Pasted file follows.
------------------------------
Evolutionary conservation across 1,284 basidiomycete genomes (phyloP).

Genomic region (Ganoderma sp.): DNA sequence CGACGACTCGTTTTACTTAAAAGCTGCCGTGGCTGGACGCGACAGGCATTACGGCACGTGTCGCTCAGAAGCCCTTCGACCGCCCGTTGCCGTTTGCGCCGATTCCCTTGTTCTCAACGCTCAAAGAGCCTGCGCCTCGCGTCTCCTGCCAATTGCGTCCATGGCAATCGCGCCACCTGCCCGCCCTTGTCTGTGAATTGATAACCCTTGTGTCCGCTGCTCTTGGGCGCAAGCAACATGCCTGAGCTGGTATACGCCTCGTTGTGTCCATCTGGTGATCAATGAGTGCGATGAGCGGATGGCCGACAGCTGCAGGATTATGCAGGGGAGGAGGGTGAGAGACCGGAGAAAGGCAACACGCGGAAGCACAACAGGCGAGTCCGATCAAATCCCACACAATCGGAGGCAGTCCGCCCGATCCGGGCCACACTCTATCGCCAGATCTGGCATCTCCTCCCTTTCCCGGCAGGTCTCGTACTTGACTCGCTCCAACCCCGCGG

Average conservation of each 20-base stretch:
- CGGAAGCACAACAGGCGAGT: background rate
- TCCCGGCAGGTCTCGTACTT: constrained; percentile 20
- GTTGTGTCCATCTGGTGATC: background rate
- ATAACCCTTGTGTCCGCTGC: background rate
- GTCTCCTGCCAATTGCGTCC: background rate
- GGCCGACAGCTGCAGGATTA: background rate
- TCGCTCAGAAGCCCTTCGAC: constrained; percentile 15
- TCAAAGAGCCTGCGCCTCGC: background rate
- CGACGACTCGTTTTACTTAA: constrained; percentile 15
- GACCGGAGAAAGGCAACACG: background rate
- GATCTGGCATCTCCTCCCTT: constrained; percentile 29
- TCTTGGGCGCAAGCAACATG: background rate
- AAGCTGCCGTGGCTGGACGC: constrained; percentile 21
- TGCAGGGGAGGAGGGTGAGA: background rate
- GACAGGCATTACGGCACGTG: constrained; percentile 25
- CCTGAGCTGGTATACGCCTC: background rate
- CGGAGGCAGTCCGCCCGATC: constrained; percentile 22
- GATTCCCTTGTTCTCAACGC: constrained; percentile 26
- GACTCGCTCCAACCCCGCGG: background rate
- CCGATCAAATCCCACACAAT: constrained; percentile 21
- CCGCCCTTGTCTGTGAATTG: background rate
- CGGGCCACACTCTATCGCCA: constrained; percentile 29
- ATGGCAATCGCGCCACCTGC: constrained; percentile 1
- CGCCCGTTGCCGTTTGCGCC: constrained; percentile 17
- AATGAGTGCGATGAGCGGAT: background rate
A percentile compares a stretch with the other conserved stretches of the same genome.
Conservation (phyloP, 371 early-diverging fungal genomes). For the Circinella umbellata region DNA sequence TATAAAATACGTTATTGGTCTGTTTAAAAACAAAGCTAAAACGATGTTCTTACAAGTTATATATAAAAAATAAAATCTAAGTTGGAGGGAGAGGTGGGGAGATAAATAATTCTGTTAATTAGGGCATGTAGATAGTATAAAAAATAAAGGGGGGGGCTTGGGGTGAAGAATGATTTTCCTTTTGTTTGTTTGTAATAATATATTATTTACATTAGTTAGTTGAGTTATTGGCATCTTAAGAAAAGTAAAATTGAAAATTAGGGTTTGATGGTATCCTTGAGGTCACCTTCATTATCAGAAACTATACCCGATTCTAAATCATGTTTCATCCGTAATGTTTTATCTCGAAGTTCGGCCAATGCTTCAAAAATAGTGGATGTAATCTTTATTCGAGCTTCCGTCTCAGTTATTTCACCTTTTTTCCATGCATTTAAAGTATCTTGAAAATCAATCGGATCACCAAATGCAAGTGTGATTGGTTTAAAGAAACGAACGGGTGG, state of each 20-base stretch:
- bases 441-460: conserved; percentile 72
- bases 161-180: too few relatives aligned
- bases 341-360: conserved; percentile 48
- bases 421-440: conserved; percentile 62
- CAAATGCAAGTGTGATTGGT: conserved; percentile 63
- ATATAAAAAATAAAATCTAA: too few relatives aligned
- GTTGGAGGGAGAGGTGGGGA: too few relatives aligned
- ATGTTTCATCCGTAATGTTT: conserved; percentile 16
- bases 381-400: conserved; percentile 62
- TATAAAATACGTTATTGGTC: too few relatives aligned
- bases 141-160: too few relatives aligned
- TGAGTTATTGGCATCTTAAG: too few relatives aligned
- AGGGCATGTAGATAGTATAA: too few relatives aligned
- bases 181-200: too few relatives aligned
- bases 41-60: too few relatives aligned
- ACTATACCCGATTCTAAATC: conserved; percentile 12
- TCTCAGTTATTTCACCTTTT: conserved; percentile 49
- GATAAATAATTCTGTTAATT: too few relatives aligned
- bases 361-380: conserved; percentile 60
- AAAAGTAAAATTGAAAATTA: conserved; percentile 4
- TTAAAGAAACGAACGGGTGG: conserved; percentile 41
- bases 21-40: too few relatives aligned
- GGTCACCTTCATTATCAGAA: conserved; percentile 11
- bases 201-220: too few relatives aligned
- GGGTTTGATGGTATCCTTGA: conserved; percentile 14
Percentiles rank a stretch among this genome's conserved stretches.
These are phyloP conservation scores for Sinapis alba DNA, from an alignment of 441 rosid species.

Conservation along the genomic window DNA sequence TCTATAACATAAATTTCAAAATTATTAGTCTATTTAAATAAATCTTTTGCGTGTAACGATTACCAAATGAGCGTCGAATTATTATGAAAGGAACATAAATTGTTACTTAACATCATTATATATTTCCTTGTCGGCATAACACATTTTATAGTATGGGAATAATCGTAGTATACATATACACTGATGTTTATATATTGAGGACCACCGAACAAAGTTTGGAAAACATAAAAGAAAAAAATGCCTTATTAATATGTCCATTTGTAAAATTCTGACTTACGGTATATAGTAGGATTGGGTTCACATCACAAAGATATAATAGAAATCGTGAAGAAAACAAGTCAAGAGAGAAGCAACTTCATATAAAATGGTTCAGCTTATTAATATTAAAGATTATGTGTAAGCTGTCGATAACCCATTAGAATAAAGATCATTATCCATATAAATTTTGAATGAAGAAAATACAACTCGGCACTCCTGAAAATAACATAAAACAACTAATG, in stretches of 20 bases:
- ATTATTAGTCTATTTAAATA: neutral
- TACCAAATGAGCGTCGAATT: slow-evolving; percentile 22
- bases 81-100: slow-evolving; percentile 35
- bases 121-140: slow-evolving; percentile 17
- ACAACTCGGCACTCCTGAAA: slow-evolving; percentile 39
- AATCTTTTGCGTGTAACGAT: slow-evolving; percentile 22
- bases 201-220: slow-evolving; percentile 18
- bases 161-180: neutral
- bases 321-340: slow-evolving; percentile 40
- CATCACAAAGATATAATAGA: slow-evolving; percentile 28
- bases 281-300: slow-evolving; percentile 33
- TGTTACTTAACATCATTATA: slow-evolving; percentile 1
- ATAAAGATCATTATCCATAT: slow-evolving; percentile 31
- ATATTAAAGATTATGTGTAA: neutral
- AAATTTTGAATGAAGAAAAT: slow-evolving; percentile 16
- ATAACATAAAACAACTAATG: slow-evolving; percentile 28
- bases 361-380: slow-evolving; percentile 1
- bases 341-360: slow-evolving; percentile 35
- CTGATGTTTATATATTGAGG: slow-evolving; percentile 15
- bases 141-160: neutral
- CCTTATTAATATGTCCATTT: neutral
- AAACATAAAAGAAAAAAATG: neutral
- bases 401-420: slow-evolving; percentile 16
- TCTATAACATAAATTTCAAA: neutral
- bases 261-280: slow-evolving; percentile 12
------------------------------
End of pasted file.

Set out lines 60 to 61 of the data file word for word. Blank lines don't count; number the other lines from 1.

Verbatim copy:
- TACCAAATGAGCGTCGAATT: slow-evolving; percentile 22
- bases 81-100: slow-evolving; percentile 35